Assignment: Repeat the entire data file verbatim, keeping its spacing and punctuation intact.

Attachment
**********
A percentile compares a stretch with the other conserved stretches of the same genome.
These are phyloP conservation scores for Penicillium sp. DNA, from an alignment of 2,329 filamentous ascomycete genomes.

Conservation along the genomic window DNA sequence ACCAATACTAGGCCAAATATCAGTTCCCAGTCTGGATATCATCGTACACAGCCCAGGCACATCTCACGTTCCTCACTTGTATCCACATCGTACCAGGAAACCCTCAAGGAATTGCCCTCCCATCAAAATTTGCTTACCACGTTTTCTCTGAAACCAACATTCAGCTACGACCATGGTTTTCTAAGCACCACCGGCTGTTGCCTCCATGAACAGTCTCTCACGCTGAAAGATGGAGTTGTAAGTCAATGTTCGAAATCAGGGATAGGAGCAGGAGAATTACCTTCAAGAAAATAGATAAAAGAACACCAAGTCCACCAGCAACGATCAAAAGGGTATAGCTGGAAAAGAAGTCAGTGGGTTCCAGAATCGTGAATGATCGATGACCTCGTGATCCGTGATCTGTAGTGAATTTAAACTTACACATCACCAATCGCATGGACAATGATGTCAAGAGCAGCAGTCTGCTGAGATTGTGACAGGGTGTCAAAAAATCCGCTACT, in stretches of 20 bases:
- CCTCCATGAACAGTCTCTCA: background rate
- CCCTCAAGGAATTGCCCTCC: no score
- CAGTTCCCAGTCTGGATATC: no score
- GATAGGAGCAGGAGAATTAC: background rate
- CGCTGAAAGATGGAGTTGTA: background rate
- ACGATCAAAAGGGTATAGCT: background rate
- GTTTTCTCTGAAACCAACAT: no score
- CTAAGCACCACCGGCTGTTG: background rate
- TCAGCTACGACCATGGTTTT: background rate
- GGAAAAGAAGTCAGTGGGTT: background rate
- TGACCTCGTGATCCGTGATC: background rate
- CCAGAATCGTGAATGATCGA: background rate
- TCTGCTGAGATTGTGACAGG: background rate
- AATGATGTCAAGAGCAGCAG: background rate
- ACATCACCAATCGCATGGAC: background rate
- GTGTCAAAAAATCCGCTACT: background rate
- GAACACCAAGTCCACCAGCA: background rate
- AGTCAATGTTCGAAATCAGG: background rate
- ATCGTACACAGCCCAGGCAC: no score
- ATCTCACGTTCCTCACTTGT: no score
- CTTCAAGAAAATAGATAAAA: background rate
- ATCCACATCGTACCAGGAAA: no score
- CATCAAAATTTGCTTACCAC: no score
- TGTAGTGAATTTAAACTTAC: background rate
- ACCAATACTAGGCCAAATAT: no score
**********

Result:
A percentile compares a stretch with the other conserved stretches of the same genome.
These are phyloP conservation scores for Penicillium sp. DNA, from an alignment of 2,329 filamentous ascomycete genomes.

Conservation along the genomic window DNA sequence ACCAATACTAGGCCAAATATCAGTTCCCAGTCTGGATATCATCGTACACAGCCCAGGCACATCTCACGTTCCTCACTTGTATCCACATCGTACCAGGAAACCCTCAAGGAATTGCCCTCCCATCAAAATTTGCTTACCACGTTTTCTCTGAAACCAACATTCAGCTACGACCATGGTTTTCTAAGCACCACCGGCTGTTGCCTCCATGAACAGTCTCTCACGCTGAAAGATGGAGTTGTAAGTCAATGTTCGAAATCAGGGATAGGAGCAGGAGAATTACCTTCAAGAAAATAGATAAAAGAACACCAAGTCCACCAGCAACGATCAAAAGGGTATAGCTGGAAAAGAAGTCAGTGGGTTCCAGAATCGTGAATGATCGATGACCTCGTGATCCGTGATCTGTAGTGAATTTAAACTTACACATCACCAATCGCATGGACAATGATGTCAAGAGCAGCAGTCTGCTGAGATTGTGACAGGGTGTCAAAAAATCCGCTACT, in stretches of 20 bases:
- CCTCCATGAACAGTCTCTCA: background rate
- CCCTCAAGGAATTGCCCTCC: no score
- CAGTTCCCAGTCTGGATATC: no score
- GATAGGAGCAGGAGAATTAC: background rate
- CGCTGAAAGATGGAGTTGTA: background rate
- ACGATCAAAAGGGTATAGCT: background rate
- GTTTTCTCTGAAACCAACAT: no score
- CTAAGCACCACCGGCTGTTG: background rate
- TCAGCTACGACCATGGTTTT: background rate
- GGAAAAGAAGTCAGTGGGTT: background rate
- TGACCTCGTGATCCGTGATC: background rate
- CCAGAATCGTGAATGATCGA: background rate
- TCTGCTGAGATTGTGACAGG: background rate
- AATGATGTCAAGAGCAGCAG: background rate
- ACATCACCAATCGCATGGAC: background rate
- GTGTCAAAAAATCCGCTACT: background rate
- GAACACCAAGTCCACCAGCA: background rate
- AGTCAATGTTCGAAATCAGG: background rate
- ATCGTACACAGCCCAGGCAC: no score
- ATCTCACGTTCCTCACTTGT: no score
- CTTCAAGAAAATAGATAAAA: background rate
- ATCCACATCGTACCAGGAAA: no score
- CATCAAAATTTGCTTACCAC: no score
- TGTAGTGAATTTAAACTTAC: background rate
- ACCAATACTAGGCCAAATAT: no score